Felicity Huffman does an
incredible job of portraying a pre-op transsexual who is a week shy of her
life-changing surgery when she learns of the existence of a son who was
apparently born of her one fumbling sexual encounter as a man. Her
character of Bree (née Stanley) is uptight, uncomfortable in her skin,
pathologically self-conscious, trying desperately to adjust to the sexual
realignment that she has wanted for as long as she can recall. She is
also a genuinely good person who harbors no one (with the possible exception
of her family) any bad will. She has been living her life in a
"stealth" mode for years, trying to pass as a woman while still observing
and learning how she is supposed to act.
The rest of Transamerica
is not as memorable as Huffman's portrayal of the heroine (hero?), but
it is still an interesting and worthy film.
Transamerica is a
very high-concept version of the road movie. Bree lives in Los
Angeles. When she learns that she has a son who is in jail in New
York, her psychiatrist (Elizabeth
Peña) feels that she will not be able to make the adjustment to her new life
until she faces this huge part of her old one.
Bree bails Toby (Kevin
Zegers) out of jail, but she does not tell the teen that she is a
and had been his father. She reasons that is a huge thing to dump on the kid, so
when he assumes that she is a Christian missionary she feels that the
miscomprehension is more convenient than telling the whole truth.
The kid is a hustler,
involved in drugs and interested in bettering himself by becoming a porn
actor – all things that shock the sheltered Bree. He wants her to
give him a ride to LA, she thinks she can leave him off in his small
hometown in Kentucky. When she learns why he refuses to go back home
the two head further west – meeting an interesting assortment of people,
having their car stolen and just getting to know each other.
We see Toby's recklessness
with the car thief and Bree's charming shyness when she meets a friendly
(and probably more than just slightly attracted) older Indian man (Graham
Greene). We also learn more about what Bree has gone through in life
when they end up in Arizona and have to stay with her parents (Fionulla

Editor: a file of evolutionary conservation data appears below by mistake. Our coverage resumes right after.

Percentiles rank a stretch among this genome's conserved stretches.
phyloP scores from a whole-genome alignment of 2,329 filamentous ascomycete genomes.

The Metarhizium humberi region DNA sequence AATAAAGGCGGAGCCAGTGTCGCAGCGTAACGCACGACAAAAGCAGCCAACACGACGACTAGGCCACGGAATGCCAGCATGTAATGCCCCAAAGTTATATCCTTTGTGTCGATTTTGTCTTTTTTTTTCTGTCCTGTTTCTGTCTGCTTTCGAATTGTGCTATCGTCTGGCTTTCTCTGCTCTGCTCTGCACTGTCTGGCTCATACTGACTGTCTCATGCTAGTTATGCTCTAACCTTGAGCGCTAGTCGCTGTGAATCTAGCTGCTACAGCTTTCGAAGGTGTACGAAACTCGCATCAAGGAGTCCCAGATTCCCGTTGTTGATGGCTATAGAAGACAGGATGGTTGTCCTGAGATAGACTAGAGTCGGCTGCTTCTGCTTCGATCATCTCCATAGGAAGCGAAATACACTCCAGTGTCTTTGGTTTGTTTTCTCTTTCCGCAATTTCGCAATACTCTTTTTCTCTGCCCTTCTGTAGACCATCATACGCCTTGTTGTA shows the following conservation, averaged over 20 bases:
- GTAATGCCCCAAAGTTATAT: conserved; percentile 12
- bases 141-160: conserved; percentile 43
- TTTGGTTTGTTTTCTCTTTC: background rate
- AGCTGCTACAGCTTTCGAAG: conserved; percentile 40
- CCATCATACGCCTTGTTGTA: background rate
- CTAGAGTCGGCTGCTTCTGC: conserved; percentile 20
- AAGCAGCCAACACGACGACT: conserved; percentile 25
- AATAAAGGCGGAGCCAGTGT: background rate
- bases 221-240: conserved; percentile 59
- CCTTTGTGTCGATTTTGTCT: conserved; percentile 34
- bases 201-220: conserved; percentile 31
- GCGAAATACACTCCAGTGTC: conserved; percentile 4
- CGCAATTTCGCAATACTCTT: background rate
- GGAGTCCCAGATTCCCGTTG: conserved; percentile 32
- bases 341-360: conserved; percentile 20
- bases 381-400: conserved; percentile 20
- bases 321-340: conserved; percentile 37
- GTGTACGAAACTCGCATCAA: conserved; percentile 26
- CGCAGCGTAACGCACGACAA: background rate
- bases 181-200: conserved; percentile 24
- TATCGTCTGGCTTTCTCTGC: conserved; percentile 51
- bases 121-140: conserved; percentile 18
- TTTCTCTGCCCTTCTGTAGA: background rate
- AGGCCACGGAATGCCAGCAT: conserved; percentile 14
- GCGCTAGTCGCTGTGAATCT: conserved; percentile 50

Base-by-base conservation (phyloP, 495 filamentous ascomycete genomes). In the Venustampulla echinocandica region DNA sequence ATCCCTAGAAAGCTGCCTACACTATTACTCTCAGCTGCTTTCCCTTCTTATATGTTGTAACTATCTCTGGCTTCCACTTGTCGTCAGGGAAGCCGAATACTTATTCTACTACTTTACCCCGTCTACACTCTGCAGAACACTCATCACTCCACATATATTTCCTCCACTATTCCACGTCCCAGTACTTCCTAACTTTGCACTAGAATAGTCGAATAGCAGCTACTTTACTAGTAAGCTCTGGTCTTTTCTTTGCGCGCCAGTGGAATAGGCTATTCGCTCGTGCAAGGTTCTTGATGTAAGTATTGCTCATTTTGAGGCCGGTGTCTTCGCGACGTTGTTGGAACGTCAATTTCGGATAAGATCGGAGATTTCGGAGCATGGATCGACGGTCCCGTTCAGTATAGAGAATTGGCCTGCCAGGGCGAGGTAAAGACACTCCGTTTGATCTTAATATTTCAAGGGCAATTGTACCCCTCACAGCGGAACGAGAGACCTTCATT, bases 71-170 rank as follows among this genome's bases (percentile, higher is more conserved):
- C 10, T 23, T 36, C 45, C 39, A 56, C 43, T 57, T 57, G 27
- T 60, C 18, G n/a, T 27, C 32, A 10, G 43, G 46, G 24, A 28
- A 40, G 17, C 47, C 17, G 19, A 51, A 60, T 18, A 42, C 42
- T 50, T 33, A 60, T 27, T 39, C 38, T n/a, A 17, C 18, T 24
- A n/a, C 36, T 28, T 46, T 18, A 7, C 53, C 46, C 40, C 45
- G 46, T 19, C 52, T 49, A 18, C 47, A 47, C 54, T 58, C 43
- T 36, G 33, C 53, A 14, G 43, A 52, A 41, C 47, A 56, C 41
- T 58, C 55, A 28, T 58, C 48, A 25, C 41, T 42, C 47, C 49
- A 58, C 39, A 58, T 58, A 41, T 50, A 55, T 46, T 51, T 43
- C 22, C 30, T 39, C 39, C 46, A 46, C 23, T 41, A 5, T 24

Flanagan and Burt Young) and just-barely-sober sister (Carrie Preston).
The relationship between
father (mother?) and son never quite gets to a point where they are
comfortable. However these two very different personalities do
eventually come to some understanding of each other and the realization that
they do have a strong familial bond that even they can't quite comprehend.
In recent weeks, people
(mostly ones who have not seen the movies) have pointed to the critical
success and Oscar interest in Brokeback Mountain, Capote and
Transamerica as proof that Hollywood is "out of touch" with traditional
American family values and interests. Quite the contrary, other than
the fact that she feels that she was born the wrong sex, Bree is extremely
conservative – actually somewhat repressed. In fact, in an odd way,
Transamerica is much more about family values than it is sex.
Not every family is perfect and conforms to pat ideas of the what is "right"
and "wrong." Most families are dysfunctional and wounded and have
secrets. The world is a huge melting pot – you can't look at
everything in black and white.
Despite what the protests
suggest, this movie does not in any way glamorize homosexuality. (And
by the way, there is a huge difference between homosexuality and
transgenderism.) Bree is really rather asexual and Toby's experiences
are not so much carnal as they are pathetic attempts for profit and
If you have no interest in
this subject, that is certainly your right. Honestly, I wasn't so sure
that I would have any curiosity about the story myself until I saw the
movie. Bree's story is not one that would be told in a normal
Hollywood film. I believe the world is a better place because we have
the right to observe and discuss people who are different than us. If
you are so turned off by even the idea of Transamerica that it upsets
you, just don't go to see it. Don't begrudge the people who may learn
something from it. That is the American way.
PopEntertainment.com. All rights reserved.
Posted: February 26, 2006.